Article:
Many physicians enjoy spending time with their patients, sharing their experiences and offering advice for healthy actions. With the imposition of electronic medical records though, many physicians are finding that they are clicking their way to a dissatisfaction with their practices. Physicians are spending more time filling boxes and staring at monitors than interacting with their patients and sustaining their existing relationships.
A new study published in Mayo Clinic Proceedings has found a major cause of physician burnout: the increasingly electronic nature of medicine. The digital parts of doctoring, like maintaining electronic health records, were linked to physician burnout. Researchers at the Mayo Clinic looked at several months of 2014 survey data from 6,560 U.S. physicians measuring features of work life, including burnout and electronic use. Even after controlling for factors like age, sex, specialty and the number of hours doctors work per week, the researchers found a strong link between burnout and time spent doing digital work. Of the many physicians who used electronic health records, 44% were dissatisfied with them and nearly 63% of doctors believed that EHRs made their jobs less efficient. Nearly half of doctors said that they spent an unreasonable amount of time on clerical tasks related to patient care.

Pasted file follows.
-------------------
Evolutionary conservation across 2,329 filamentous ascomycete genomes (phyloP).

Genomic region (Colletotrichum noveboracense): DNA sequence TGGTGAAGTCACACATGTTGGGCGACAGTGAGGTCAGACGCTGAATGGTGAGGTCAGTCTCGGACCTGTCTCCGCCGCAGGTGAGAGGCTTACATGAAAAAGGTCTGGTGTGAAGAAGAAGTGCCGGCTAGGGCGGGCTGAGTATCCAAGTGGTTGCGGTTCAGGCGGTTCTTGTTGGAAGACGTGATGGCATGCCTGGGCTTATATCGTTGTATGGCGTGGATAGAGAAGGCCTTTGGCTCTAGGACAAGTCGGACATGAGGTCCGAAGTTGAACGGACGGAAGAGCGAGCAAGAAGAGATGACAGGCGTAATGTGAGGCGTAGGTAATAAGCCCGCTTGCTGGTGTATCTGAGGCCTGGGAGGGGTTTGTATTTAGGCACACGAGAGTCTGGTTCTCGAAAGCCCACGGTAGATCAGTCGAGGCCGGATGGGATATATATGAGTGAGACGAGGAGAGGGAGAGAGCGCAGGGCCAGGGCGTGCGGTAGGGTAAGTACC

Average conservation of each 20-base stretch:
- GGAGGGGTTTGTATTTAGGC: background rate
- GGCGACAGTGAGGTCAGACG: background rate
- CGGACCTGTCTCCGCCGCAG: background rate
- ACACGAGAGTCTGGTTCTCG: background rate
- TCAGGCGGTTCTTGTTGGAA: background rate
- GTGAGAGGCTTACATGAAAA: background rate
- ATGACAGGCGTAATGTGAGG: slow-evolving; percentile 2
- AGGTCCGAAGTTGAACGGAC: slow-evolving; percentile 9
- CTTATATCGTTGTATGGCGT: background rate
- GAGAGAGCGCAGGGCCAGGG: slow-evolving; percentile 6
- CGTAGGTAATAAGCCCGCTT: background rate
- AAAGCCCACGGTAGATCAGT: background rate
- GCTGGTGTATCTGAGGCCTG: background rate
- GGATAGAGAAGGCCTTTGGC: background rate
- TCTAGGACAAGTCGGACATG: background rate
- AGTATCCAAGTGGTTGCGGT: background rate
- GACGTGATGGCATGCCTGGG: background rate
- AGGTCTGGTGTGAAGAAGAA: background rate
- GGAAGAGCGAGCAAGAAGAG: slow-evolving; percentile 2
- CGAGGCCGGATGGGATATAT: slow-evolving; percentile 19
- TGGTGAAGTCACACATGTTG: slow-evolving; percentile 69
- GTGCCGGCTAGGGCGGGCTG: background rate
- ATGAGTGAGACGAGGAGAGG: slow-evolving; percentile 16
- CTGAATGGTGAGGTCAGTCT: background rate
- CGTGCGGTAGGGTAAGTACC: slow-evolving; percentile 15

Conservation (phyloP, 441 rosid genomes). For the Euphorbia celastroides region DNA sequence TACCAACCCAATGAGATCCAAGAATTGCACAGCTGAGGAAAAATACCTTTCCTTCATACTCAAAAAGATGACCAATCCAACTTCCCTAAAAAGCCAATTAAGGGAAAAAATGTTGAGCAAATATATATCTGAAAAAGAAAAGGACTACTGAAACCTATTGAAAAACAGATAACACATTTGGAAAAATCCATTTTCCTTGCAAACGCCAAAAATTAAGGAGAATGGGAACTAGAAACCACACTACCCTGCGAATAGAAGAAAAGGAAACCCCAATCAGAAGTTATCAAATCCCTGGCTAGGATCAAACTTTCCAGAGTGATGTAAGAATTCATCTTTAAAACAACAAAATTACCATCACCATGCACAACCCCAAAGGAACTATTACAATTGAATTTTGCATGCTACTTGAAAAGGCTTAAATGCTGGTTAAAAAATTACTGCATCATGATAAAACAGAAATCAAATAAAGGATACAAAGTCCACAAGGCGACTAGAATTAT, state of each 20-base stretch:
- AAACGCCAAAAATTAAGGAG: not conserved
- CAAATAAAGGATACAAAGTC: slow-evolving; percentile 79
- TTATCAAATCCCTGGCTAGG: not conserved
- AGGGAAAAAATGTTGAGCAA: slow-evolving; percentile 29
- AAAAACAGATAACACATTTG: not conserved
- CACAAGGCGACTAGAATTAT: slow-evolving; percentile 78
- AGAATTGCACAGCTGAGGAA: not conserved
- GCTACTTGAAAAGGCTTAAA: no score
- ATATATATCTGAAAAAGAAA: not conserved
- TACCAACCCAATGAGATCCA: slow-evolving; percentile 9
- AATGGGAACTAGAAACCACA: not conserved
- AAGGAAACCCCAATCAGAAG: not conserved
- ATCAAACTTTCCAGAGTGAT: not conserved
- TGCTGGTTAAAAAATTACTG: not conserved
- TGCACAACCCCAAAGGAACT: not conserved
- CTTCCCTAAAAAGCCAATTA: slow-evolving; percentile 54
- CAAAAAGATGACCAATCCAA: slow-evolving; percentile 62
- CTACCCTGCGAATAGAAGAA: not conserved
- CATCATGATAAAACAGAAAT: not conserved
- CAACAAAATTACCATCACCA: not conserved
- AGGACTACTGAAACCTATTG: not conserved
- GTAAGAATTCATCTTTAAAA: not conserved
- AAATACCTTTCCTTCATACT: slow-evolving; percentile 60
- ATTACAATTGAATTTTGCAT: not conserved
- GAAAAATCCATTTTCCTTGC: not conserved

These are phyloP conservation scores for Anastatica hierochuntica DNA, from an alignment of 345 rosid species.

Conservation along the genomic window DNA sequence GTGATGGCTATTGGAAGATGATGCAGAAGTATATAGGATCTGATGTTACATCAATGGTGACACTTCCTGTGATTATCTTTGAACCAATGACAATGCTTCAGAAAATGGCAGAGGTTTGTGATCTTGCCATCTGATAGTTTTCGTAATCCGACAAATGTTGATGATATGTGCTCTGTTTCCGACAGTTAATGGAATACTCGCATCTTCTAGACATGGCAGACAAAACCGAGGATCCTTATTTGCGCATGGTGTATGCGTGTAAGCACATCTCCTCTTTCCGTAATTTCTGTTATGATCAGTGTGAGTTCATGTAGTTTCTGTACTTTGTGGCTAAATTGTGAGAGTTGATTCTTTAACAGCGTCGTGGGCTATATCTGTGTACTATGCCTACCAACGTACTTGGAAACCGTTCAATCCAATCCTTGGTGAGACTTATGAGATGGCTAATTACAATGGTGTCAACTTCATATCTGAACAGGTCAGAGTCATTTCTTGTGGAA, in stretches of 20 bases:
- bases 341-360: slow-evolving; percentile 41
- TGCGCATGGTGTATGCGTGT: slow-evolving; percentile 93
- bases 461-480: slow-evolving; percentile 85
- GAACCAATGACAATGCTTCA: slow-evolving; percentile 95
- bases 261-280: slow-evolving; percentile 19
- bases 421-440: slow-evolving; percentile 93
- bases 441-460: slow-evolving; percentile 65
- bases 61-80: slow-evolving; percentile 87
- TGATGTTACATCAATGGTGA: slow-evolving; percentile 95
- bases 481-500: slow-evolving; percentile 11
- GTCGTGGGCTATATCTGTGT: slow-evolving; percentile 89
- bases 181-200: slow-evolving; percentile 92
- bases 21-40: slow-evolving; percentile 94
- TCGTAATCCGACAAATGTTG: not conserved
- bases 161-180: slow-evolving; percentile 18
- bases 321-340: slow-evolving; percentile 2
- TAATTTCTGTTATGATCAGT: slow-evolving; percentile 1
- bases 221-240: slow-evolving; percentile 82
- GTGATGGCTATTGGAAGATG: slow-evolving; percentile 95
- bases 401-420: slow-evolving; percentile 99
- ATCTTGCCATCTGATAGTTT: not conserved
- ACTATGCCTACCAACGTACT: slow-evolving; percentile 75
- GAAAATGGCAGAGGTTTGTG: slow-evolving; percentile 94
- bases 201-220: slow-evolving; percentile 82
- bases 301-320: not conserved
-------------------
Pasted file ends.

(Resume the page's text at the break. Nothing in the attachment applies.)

Doctors may loathe the electronic parts of their jobs because of more information overload, interruptions and distractions. But there might be a deeper reason doctors hate digital busy work: it eats up time they would otherwise spend with their patients, which is where a large number of physicians derive professional pleasure.

Doctors Are Burned Out by Busywork: Study